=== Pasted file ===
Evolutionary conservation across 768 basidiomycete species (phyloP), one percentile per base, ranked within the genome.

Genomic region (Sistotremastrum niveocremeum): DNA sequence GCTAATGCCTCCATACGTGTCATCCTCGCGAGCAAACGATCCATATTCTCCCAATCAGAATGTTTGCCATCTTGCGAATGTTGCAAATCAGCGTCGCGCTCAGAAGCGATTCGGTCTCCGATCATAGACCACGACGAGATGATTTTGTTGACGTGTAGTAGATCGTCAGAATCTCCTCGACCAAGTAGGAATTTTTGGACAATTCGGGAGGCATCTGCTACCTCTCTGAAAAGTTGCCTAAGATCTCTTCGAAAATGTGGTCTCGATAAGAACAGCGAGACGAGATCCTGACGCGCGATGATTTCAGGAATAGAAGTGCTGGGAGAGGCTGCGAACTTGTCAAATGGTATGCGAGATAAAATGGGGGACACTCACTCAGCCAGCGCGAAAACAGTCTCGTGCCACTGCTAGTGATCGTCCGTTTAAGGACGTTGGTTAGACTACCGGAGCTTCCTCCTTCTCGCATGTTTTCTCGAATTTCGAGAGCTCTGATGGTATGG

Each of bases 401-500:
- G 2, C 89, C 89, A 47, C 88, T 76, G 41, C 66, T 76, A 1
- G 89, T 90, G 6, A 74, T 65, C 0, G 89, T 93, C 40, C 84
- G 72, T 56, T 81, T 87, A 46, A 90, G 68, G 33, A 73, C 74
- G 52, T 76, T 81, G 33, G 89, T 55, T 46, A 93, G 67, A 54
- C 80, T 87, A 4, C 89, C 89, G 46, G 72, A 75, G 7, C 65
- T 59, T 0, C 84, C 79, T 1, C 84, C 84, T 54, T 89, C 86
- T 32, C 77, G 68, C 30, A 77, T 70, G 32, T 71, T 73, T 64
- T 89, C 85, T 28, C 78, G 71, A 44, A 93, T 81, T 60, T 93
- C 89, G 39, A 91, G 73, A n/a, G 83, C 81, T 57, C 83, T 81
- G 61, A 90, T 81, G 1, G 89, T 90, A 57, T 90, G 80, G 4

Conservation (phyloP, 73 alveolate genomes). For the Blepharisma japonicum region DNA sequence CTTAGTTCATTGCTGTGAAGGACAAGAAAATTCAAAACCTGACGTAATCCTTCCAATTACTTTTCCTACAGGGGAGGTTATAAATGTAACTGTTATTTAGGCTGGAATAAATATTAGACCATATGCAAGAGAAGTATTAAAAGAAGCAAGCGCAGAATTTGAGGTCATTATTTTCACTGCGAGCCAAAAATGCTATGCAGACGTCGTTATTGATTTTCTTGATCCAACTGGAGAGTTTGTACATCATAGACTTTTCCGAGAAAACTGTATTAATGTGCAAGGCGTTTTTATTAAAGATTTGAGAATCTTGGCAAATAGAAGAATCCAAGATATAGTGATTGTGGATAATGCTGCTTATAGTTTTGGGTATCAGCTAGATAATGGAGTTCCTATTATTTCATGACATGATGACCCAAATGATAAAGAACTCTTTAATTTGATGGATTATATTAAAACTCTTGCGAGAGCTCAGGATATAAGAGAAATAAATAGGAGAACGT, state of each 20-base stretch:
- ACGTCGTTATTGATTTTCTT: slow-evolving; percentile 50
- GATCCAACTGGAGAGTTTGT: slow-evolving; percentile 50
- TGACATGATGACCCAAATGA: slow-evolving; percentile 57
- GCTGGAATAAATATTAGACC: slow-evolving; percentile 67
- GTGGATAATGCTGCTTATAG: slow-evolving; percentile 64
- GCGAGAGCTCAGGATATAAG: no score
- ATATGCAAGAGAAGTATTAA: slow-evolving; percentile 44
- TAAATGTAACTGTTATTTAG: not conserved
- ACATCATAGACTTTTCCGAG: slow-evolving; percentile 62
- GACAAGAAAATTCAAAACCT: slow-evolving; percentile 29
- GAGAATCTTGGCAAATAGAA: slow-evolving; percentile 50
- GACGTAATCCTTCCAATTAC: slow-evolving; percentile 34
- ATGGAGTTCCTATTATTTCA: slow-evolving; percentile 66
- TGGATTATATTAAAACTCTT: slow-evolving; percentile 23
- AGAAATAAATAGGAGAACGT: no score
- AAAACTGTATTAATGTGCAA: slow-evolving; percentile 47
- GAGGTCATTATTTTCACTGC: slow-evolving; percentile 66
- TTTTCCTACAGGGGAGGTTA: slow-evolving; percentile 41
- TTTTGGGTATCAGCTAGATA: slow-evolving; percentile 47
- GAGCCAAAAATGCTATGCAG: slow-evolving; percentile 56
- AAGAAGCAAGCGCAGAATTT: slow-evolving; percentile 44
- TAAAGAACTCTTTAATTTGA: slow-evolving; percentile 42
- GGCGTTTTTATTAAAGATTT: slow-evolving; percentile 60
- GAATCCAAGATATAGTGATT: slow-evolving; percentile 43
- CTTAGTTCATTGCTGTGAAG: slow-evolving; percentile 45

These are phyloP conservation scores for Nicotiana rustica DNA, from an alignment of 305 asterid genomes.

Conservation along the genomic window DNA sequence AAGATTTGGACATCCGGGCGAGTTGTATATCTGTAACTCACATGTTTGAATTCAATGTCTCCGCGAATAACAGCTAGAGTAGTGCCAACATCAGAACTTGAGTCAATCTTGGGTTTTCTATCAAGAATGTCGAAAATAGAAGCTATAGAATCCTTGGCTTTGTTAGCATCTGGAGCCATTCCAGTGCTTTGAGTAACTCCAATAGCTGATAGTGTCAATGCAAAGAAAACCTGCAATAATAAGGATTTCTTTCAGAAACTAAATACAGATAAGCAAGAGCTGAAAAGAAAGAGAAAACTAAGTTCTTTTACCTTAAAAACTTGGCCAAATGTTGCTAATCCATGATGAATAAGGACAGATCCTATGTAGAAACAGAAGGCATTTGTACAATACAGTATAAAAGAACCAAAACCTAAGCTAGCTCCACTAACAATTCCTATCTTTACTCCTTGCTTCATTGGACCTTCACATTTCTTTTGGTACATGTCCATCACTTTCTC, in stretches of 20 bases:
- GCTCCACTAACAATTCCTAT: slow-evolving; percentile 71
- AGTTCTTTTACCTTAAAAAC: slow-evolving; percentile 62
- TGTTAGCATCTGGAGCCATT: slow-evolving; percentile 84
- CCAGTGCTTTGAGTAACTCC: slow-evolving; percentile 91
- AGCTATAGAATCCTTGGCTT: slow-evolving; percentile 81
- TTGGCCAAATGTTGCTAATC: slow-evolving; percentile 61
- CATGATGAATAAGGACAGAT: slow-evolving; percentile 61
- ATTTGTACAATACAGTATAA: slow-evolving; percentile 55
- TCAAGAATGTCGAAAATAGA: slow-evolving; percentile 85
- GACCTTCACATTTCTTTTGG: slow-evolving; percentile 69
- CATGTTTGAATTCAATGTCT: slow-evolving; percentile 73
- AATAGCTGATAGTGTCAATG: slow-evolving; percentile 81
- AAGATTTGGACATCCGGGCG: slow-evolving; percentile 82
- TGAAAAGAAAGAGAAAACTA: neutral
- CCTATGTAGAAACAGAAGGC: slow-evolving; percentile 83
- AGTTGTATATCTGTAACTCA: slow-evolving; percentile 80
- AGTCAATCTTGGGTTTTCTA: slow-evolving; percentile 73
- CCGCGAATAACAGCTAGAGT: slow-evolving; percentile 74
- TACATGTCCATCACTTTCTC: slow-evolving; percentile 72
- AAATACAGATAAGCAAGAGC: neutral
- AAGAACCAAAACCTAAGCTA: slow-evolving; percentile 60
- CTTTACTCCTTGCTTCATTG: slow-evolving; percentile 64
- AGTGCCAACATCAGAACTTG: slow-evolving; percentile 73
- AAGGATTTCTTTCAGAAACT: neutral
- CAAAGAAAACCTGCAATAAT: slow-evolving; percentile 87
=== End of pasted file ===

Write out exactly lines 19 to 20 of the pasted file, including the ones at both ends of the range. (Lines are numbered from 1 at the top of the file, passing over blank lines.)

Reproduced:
- GTGGATAATGCTGCTTATAG: slow-evolving; percentile 64
- GCGAGAGCTCAGGATATAAG: no score